Economists and analysts need methods to examine large-scale models that take into account not only a particular industry, but an entire market. Specifically, an entire economy of a particular nation. This makes it easy to judge differences globally and chart the progress of an economy throughout the years. Figures like GDP can help in these calculations, but more in-depth studies also are needed. An aggregate market is a good example of a study that analysts use to judge the condition of a nation and how its markets are performing as a whole.
An aggregate market s a model that shows the price levels in a country and the levels of production. In other words, it examines supply and demand from a macro level. The model was created in the 1970s, when a more general and flexible study of nations was needed to create accurate growth predictions and predict sudden changes, like severe inflation or rapid unemployment. The aggregate market is made of two distinct parts: the aggregate demand and the aggregate supply.
Aggregate demand is made out of four macroeconomic parts: household, business, government and foreign. Household demands include most private consumption and the individual demand for a variety of services, including things like insurance and debt. Business demand relates to the needs for supplies and services that businesses use in their own operations, and government demand is similar but focused on the public sector. Foreign demand refers primarily to exports that profit businesses within the nation.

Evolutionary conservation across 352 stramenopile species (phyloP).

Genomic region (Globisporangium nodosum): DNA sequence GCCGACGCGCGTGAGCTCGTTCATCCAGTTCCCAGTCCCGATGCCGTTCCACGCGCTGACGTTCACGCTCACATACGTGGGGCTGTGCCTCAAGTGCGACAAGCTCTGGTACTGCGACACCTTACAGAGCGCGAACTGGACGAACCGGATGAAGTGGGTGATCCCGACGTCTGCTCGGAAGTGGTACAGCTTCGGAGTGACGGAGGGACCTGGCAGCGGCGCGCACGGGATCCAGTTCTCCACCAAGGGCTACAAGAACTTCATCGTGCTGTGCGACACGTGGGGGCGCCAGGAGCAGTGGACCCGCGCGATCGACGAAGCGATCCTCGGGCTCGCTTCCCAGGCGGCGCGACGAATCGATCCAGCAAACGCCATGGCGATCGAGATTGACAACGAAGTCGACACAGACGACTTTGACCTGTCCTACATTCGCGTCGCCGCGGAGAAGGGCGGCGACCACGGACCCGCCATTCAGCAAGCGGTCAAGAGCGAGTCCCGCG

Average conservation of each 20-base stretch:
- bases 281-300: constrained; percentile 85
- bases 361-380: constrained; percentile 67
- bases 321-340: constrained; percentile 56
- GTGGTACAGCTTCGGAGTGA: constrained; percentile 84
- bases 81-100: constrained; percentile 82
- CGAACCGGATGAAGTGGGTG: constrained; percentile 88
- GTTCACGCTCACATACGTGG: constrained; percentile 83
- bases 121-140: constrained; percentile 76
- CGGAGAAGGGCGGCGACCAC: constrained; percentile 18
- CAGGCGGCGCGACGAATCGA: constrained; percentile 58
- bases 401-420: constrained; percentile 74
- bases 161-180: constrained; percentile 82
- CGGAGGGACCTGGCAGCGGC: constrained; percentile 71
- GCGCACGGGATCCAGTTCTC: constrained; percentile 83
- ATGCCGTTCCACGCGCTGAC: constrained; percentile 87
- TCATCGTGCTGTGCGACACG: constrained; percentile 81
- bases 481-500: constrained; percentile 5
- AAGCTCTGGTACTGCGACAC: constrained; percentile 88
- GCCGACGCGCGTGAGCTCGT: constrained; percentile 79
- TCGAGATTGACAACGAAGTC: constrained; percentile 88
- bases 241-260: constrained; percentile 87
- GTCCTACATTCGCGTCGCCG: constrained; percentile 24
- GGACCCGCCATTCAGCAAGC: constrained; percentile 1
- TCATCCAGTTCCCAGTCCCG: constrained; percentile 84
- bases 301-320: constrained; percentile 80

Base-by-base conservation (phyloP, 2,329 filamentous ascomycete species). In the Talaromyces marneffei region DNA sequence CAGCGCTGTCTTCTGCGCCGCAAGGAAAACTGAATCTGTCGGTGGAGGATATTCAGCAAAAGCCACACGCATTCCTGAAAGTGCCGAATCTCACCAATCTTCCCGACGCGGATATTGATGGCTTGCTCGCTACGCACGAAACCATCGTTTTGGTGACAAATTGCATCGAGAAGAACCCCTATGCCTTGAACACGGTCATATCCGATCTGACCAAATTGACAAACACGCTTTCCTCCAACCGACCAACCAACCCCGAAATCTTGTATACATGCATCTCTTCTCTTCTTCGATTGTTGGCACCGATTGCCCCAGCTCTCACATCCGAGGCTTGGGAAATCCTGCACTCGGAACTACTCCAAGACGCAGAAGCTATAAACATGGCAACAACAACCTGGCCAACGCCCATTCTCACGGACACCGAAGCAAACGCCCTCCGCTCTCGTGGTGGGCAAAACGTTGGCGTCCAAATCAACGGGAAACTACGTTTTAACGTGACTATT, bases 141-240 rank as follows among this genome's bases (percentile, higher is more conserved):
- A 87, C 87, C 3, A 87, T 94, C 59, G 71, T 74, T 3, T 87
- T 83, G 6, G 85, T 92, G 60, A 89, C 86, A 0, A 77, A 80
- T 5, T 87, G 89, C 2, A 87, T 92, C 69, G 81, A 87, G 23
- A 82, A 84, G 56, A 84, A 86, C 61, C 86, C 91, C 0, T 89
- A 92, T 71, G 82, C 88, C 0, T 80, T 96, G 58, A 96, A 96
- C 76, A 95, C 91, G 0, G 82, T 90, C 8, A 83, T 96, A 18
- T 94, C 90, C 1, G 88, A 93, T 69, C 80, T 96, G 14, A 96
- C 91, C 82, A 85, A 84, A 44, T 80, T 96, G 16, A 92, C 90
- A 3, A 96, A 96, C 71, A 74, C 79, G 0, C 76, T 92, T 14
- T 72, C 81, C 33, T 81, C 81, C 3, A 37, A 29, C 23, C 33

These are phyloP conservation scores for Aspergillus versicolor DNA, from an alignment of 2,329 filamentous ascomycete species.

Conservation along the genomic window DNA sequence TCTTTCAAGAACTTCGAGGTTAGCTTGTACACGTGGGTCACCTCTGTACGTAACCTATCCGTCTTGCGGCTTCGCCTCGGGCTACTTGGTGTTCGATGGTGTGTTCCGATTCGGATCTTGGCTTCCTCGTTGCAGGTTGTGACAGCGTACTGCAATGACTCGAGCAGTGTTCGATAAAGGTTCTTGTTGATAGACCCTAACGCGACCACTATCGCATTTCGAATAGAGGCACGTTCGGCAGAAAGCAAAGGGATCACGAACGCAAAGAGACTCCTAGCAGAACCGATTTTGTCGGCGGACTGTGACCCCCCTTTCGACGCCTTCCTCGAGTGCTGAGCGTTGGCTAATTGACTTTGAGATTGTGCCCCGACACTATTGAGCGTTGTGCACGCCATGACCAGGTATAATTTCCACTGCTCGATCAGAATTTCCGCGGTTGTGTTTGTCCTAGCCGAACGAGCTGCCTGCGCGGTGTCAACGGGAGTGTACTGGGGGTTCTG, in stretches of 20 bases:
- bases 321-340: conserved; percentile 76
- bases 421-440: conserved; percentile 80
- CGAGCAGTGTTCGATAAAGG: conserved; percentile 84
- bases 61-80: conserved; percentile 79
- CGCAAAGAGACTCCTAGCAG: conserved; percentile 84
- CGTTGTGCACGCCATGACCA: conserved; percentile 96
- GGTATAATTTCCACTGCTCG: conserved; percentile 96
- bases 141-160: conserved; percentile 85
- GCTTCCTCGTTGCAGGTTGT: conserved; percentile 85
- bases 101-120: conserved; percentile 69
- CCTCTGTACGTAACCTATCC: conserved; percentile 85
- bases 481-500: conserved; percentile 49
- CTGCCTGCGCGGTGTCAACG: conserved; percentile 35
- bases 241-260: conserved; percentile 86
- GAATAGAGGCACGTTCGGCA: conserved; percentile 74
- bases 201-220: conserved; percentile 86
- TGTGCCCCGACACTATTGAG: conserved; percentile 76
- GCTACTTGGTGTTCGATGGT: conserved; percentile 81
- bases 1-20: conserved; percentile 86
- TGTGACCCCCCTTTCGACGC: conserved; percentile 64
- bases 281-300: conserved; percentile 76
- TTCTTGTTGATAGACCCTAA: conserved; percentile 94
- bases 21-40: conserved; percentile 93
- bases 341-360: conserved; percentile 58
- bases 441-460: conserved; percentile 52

Aggregate supply is a measurement of real production, or how many goods are actually being produced to meet the demand. This is typically divided into long-run and short-run examinations. The long run look shows how many goods are being produced from the perspective of years, while the short run shows how supply has spiked or fallen within a much shorter framework, typically only one year. Together they show a useful picture of the nation's supply growth.
The purpose of aggregate market studies is to compare the aggregate demand and supply. In a perfect system the two would be in equilibrium. In other words, all real production would exactly meet the demand in the four sectors. But equilibrium is never reached in a constantly changing system, although economies that are close to equilibrium tend to be the most stable and most successful. A retreat from equilibrium typically indicates a macroeconomic problem.